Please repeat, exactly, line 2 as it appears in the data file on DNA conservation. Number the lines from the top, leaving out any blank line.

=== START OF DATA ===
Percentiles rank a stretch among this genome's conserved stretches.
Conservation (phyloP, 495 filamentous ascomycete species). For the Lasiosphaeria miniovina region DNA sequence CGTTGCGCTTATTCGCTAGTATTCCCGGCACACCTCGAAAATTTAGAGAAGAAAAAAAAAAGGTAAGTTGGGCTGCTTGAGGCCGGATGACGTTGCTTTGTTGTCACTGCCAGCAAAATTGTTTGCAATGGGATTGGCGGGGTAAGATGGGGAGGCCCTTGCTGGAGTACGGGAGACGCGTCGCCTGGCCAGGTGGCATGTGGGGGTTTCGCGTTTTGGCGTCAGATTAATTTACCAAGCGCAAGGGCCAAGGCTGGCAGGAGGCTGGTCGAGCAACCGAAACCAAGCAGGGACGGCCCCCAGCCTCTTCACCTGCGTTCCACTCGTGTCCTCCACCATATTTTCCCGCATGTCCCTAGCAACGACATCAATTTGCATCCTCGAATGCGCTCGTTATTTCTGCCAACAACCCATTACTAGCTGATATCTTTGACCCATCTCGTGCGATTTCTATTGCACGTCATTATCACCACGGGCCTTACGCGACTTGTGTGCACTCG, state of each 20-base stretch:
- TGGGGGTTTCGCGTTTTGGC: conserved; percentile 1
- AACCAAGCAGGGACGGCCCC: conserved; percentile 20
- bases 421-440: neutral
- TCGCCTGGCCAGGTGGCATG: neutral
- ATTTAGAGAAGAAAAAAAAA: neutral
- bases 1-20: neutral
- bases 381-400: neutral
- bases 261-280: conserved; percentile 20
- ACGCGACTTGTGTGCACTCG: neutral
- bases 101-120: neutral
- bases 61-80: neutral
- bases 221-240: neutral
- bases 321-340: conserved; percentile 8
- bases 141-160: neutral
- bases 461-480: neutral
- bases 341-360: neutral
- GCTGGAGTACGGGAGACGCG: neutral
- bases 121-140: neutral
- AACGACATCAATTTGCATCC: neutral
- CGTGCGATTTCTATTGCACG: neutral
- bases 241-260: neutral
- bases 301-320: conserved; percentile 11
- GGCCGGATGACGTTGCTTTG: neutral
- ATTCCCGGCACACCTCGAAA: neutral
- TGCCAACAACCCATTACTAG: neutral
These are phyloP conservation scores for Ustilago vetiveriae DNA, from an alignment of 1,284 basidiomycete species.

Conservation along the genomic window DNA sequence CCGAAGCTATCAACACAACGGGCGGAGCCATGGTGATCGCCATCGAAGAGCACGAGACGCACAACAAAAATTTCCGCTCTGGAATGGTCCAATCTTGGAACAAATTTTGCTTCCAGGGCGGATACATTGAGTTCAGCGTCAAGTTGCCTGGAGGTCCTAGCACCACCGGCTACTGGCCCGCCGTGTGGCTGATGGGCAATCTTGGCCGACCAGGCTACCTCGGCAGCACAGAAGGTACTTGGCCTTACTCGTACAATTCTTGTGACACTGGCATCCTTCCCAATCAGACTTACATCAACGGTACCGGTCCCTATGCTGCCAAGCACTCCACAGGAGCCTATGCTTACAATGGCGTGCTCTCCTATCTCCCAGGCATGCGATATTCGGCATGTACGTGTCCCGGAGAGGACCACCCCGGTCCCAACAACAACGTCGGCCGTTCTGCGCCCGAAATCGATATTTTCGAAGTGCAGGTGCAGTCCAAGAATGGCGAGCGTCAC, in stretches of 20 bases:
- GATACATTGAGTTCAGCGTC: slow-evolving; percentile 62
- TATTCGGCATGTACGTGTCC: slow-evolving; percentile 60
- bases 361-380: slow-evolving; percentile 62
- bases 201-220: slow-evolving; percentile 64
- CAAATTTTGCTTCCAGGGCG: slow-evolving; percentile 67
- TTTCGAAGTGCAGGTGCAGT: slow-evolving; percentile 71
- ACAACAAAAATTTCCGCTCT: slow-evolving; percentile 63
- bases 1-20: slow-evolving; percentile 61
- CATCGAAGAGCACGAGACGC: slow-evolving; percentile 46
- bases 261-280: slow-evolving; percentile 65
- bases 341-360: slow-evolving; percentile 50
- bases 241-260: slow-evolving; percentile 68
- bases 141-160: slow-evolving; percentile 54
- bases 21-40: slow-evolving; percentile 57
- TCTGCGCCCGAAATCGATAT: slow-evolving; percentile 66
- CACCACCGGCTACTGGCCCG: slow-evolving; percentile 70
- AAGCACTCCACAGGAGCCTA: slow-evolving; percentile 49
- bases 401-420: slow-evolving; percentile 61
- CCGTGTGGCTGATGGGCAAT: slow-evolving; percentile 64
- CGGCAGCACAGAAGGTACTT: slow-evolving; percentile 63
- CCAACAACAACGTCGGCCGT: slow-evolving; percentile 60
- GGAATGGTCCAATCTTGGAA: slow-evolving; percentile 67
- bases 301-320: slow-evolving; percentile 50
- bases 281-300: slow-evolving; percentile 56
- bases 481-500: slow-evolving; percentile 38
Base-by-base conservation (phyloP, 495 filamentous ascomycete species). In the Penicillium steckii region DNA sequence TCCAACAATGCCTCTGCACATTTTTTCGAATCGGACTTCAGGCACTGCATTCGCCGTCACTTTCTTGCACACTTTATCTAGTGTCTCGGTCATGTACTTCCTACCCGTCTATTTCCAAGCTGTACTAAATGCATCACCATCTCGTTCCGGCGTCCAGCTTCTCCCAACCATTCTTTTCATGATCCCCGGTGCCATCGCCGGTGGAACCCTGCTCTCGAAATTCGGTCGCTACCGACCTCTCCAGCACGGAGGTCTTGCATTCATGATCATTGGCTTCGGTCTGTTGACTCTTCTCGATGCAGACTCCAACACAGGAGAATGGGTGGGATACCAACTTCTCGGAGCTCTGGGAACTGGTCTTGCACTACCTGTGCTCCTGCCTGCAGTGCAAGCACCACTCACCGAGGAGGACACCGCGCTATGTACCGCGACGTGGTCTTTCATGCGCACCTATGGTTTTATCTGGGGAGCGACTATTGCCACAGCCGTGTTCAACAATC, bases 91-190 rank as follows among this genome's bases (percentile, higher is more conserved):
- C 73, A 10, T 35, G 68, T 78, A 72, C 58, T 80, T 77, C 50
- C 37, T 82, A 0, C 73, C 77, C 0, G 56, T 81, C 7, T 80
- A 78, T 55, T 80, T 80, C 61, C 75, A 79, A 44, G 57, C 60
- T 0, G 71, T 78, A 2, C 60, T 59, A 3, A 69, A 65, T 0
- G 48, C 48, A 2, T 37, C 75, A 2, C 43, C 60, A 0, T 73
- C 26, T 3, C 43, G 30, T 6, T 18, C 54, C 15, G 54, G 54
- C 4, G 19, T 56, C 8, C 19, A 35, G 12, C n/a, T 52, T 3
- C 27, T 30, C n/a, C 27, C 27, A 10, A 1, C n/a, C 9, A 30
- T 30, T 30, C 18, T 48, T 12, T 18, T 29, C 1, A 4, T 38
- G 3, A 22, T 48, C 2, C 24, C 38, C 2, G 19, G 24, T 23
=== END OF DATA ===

Conservation (phyloP, 495 filamentous ascomycete species). For the Lasiosphaeria miniovina region DNA sequence CGTTGCGCTTATTCGCTAGTATTCCCGGCACACCTCGAAAATTTAGAGAAGAAAAAAAAAAGGTAAGTTGGGCTGCTTGAGGCCGGATGACGTTGCTTTGTTGTCACTGCCAGCAAAATTGTTTGCAATGGGATTGGCGGGGTAAGATGGGGAGGCCCTTGCTGGAGTACGGGAGACGCGTCGCCTGGCCAGGTGGCATGTGGGGGTTTCGCGTTTTGGCGTCAGATTAATTTACCAAGCGCAAGGGCCAAGGCTGGCAGGAGGCTGGTCGAGCAACCGAAACCAAGCAGGGACGGCCCCCAGCCTCTTCACCTGCGTTCCACTCGTGTCCTCCACCATATTTTCCCGCATGTCCCTAGCAACGACATCAATTTGCATCCTCGAATGCGCTCGTTATTTCTGCCAACAACCCATTACTAGCTGATATCTTTGACCCATCTCGTGCGATTTCTATTGCACGTCATTATCACCACGGGCCTTACGCGACTTGTGTGCACTCG, state of each 20-base stretch: